LR: There is such a strong sense of mortality in your work. Even the title of your new book, As We Wait, suggests it. Does this sense of things ending, of the slow process of entering darkness, somehow grow out of working in black and white? Has the “dark room” become a metaphor for your career?
AM: I love the question but I really don’t know. The title of the book was suggested by Larry Fink and I gave him control over such things. I think it’s perfect. He was left to interpret the work as he wanted, and I must say that it is quite dark.
LR: Over the last several years you’ve been spending a lot of time in Italy, and much of the Akron exhibition is devoted to that. Your family is Sicilian, and your partner is Italian. Tell me how this return to Italy has affected your work.
AM: The world responds to me differently in
Italy, since the culture is more prone to accepting art for art’s sake. In other ways, my experience is so personal, I don’t want to go on about that. Many of the pictures of Francesco, my partner, are simply about falling in love, and I recognize that they are romantic and beautiful, sexy, ugly, frightening, awful, fantastic in all senses. Italy is a complicated place for me. In some ways it’s more like home than the US; in other ways I’m an outcast. But my work is often fed by my confusion and discomfort.

This interview with Andrea Modica, published in Photograph Magazine was a wonderful morning inspiration for me. I have  been savoring her new book, As We Wait, and I highly recommend it for those of you who love Andrea's work or simply want to be swept away to a sensual place. It is gorgeous and dark and frightening and fabulous.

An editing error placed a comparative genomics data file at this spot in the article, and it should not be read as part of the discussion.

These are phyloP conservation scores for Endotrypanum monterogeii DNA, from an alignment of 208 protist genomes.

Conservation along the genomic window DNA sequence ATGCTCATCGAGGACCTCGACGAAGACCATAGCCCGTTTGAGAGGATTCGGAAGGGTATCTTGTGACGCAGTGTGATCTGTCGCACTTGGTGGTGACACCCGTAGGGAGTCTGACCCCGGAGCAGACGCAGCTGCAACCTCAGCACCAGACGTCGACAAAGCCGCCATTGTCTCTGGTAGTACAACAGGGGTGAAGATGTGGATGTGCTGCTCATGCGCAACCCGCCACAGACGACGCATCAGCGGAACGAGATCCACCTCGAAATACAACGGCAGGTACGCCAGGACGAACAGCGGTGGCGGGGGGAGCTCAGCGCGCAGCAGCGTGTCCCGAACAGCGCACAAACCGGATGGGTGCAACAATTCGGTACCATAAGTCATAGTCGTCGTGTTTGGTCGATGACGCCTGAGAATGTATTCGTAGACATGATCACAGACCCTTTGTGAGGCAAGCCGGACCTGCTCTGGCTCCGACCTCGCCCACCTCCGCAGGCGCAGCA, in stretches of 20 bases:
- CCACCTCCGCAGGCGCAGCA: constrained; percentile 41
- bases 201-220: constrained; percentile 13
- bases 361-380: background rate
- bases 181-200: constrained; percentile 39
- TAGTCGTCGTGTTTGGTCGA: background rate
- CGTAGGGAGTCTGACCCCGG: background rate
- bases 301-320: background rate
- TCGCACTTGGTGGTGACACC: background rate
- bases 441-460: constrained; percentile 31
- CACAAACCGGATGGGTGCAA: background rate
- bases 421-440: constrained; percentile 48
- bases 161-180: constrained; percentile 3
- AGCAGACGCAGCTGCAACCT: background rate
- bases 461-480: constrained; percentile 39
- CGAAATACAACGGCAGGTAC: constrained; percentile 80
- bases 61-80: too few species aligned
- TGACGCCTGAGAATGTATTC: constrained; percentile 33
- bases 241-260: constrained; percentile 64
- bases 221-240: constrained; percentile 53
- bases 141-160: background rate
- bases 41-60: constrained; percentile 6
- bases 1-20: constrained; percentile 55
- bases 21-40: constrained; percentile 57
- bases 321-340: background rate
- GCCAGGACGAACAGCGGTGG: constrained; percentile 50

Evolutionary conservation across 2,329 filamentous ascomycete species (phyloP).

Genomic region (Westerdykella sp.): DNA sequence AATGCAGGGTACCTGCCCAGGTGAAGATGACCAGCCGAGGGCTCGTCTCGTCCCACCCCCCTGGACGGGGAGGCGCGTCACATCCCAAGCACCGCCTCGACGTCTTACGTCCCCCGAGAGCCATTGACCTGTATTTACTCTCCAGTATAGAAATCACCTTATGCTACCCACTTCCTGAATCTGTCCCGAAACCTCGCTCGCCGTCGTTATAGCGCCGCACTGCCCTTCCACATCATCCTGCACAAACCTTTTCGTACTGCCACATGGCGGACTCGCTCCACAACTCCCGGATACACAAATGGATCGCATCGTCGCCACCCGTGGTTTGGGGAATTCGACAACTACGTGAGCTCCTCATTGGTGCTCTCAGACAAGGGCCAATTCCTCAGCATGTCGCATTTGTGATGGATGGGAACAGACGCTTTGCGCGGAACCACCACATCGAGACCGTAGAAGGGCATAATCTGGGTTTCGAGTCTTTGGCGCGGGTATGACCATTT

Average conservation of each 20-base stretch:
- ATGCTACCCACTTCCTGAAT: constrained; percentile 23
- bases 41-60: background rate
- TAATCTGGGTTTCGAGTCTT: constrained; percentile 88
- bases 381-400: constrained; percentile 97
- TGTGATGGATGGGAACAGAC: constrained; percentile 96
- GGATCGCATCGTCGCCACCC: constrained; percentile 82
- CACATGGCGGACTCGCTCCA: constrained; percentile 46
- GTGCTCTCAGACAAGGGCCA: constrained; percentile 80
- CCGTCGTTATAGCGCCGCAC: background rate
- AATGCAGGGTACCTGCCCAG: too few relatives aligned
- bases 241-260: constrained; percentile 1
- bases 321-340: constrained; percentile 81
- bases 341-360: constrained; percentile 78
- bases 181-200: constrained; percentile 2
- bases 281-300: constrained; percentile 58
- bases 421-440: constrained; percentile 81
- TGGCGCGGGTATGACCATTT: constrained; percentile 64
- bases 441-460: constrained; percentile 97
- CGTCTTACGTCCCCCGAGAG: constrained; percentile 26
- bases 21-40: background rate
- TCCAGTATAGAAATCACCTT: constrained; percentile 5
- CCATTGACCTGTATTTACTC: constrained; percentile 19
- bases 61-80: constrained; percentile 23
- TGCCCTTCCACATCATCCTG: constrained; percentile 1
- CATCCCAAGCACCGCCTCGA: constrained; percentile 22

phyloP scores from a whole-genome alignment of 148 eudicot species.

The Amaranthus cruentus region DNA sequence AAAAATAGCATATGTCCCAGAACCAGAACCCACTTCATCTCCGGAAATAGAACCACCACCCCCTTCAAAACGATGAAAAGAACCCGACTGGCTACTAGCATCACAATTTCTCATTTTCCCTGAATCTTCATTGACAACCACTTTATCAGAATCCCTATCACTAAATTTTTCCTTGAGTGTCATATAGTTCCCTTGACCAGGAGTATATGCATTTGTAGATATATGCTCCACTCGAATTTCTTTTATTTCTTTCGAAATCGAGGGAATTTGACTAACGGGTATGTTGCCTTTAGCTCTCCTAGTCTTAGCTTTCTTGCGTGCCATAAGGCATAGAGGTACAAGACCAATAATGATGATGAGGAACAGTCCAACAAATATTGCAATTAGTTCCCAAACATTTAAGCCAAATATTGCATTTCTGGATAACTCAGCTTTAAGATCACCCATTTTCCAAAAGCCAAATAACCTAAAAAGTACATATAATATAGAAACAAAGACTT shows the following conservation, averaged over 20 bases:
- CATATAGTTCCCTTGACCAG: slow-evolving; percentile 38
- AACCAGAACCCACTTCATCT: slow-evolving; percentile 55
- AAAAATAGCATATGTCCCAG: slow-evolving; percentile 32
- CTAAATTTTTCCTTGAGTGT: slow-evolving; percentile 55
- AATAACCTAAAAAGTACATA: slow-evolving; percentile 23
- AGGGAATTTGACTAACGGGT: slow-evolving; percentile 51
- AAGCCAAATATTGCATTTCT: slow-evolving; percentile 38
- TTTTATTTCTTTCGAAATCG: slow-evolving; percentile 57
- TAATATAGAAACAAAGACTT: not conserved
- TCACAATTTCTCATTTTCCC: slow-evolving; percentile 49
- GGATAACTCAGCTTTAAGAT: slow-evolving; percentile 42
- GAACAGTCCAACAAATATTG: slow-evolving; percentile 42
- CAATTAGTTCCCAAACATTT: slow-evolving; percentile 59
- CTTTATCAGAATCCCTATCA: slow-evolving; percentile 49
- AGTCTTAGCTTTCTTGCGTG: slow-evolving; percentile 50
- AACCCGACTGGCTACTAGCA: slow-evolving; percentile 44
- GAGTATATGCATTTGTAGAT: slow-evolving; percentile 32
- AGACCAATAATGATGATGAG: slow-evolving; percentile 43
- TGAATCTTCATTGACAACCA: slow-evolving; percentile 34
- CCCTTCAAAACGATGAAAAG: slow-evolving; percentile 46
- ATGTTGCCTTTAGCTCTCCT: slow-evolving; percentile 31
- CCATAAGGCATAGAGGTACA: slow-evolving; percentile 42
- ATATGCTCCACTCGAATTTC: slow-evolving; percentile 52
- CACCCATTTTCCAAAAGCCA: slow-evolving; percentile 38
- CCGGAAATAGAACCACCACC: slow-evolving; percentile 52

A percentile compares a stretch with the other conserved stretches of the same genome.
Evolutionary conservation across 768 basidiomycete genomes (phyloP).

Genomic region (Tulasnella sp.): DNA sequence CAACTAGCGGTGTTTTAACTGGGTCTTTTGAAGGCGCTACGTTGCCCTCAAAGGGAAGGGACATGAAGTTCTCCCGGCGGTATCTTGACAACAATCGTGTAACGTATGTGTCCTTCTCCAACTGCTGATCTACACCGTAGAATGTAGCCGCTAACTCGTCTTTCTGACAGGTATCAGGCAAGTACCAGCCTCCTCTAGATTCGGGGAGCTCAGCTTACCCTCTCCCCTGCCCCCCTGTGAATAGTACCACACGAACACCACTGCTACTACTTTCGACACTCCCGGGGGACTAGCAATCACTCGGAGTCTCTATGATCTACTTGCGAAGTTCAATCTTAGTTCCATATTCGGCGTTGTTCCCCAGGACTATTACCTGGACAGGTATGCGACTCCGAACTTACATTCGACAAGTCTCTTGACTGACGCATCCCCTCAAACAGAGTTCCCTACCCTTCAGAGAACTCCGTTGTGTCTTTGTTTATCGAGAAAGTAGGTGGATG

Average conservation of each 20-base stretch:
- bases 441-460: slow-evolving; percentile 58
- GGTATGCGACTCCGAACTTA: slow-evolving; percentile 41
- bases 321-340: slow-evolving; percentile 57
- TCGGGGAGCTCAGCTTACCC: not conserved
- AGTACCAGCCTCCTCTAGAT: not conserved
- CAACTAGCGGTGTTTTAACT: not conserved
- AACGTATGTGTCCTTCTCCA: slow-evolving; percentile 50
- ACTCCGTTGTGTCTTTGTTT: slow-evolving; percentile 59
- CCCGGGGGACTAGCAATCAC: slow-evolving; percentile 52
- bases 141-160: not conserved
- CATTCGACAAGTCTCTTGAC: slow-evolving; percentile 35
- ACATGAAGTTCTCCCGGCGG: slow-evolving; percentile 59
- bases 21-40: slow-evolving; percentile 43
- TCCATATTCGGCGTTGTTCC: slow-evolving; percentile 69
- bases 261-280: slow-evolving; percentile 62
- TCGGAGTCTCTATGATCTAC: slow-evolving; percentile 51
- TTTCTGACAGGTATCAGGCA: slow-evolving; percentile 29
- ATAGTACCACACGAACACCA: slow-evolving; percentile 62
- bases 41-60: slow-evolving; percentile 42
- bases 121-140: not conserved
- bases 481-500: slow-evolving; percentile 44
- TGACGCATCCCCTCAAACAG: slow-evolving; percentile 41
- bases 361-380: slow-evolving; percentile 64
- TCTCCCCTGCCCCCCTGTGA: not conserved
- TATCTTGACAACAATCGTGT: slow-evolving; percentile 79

Tuesday, November 17, 2015

eight years

The years fly by. There are many ways to mark them as they zoom past, of course. For me, all I need to do is pay attention to the how much my clients have grown.

Here is Rory eight years ago and a few days ago! 

Monday, November 16, 2015

Thursday, November 12, 2015

ctt team 9: meet lynne

Lynne is a documentary filmmaker, based in Kansas City. Her work often focuses on the issues facing children and families living in poverty, and the organizations which assist them.

In 2007, Lynne joined the CTT board of directors, and traveled to Uganda as a member of Team 1. She created not only her first documentary film ever, but went on to create numerous films for CTT, which we show at our friend/fundraisers.

Lynne is eagerly awaiting her 5th trip to see the kids. Many of the children accompany and assist her when she works, and she will give workshops on filmmaking to them. Yet she is most looking forward to spending time just hanging out with the kids who have captured her heart.

Tuesday, November 10, 2015

ctt team 9: meet jackie